Charted: Energy Consumption by Source and Country (1969-2018)
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Charting the Flows of Energy Consumption by Source and Country (1969-2018)

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energy consumption by country

Charting Energy Consumption by Source and Country

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Over the last 50 years, the world has seen a colossal increase in energy consumption—and with the ongoing transition to renewable energy, it’s interesting to look at how these sources of energy have been evolving over time.

While some countries continue to rely heavily on fossil fuels like oil, coal, and natural gas, others have integrated alternative energy sources into their mix.

This visualization comes to us from Brian Moore and it charts the evolution of energy consumption in the 64 countries that have data available for all of the last 50 years.

Tera-What? The Most Prominent Sources of Energy (2009-2018)

First, let’s take a look at which sources have produced the most energy over the last decade of data. Energy consumption is measured in terawatt-hours (TWh)—a unit of energy equal to outputting one trillion watts for an hour.

Energy Source% of Total Energy Consumption
(2009-2018)
Sum of Total Energy
(2009-2018) (TWh)
Oil34.3%509,800
Coal29.2%434,300
Gas22.8%339,300
Hydropower6.7%99,200
Nuclear4.6%68,800
Wind1.3%18,700
Geothermal/Biomass/Other0.9%12,700
Solar0.4%5,700
Total100.0%1,389,300 TWh

Looking at this data, it’s clear that fossil fuels have been used much more than alternative sources. A deeper dive into the topic helps explain why.

Fossil Fuels: What the Data Shows

As the predominant source of energy, fossil fuels collectively accounted for a massive 86.2% of total energy consumption over 2009-2018, or roughly 1.2 million TWh. If you’re wondering, that’s enough to power the equivalent of 109 billion U.S. homes with electricity for a year.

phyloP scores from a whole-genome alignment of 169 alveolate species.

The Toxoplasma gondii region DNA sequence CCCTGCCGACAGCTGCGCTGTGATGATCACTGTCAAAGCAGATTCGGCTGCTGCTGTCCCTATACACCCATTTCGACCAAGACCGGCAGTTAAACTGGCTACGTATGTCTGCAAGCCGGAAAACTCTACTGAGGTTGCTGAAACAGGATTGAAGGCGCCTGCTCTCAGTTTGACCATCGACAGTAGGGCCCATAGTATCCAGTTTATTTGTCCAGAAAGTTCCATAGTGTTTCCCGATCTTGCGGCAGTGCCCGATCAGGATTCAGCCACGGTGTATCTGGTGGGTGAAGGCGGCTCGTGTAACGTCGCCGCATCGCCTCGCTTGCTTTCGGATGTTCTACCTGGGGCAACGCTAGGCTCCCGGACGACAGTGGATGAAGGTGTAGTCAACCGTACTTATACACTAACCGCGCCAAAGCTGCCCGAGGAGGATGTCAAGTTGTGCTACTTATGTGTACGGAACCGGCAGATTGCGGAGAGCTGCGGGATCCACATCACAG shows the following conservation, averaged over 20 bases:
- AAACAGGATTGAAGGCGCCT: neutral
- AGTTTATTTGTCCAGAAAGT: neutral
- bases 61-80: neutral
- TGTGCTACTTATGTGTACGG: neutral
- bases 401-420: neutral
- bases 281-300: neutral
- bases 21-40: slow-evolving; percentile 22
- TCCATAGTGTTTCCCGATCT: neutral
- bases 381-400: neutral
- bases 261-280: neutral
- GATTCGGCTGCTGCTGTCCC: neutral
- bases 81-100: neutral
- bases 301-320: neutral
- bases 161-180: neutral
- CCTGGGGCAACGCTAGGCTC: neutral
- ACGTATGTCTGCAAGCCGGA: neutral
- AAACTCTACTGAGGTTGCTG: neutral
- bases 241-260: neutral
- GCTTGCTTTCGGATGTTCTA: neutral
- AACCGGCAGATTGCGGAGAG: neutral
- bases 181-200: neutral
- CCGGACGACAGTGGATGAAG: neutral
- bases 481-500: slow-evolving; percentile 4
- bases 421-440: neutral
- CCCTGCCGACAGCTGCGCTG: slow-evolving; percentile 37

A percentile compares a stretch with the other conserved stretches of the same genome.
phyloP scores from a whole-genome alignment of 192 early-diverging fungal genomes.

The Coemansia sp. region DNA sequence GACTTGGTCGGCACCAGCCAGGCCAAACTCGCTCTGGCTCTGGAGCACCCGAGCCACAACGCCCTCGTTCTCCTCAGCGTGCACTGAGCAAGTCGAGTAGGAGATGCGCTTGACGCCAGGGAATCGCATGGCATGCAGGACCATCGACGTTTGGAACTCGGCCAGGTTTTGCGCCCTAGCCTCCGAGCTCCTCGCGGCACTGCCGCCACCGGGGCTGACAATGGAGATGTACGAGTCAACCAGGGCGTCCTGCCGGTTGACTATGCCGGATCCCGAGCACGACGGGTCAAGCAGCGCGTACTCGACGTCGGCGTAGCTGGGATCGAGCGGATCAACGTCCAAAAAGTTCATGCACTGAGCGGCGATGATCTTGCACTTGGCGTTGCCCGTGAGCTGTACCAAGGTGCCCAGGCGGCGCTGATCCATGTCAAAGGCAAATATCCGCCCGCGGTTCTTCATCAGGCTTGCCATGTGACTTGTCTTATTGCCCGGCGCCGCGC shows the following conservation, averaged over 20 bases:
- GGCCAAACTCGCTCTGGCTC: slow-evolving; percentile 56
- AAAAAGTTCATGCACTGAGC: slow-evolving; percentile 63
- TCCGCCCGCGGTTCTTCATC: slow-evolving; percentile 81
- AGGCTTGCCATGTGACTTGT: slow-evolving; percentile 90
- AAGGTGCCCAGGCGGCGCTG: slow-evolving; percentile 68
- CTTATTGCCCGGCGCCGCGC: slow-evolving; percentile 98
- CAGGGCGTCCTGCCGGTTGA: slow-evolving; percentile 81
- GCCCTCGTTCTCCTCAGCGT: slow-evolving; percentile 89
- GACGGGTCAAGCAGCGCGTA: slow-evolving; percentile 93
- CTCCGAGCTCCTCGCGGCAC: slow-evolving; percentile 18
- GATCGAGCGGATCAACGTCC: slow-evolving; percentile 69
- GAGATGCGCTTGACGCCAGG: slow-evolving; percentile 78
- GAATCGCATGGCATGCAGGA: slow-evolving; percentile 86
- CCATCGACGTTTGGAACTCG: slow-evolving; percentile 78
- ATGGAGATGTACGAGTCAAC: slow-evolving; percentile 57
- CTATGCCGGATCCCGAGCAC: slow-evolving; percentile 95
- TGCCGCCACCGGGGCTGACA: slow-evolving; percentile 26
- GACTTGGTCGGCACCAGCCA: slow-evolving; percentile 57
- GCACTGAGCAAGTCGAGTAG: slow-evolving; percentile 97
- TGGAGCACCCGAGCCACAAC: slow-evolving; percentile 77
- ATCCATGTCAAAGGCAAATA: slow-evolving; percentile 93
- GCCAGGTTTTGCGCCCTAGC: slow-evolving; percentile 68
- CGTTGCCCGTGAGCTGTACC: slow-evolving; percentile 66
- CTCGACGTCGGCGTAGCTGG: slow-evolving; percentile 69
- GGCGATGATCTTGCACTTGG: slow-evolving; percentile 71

Among fossil fuel sources, oil emerges as the clear leader, responsible for 34.3% or 509,800 TWh of energy consumption over 2009-2018. Apart from being the primary fuel for transportation throughout history, oil remains relatively affordable—making it an easy choice for producers and consumers alike.

Closely following oil is coal, which countries rely on for its abundance, low costs, and low infrastructure requirements. Over the last decade of data, 29.2% of total energy came from coal, amounting to a substantial 434,300 TWh.

As a cleaner alternative to coal, natural gas has increased in popularity. Gas accounted for 22.8% or 339,300 TWh of energy consumed between 2009-2018, mainly attributed to its ample supply and affordability.

What About Renewables?

Only 13.8% of energy consumption over 2009-2018 came from renewable or alternative sources of energy, and hydropower accounts for nearly half of it. Why has the use of environmentally-friendly energy sources been so low?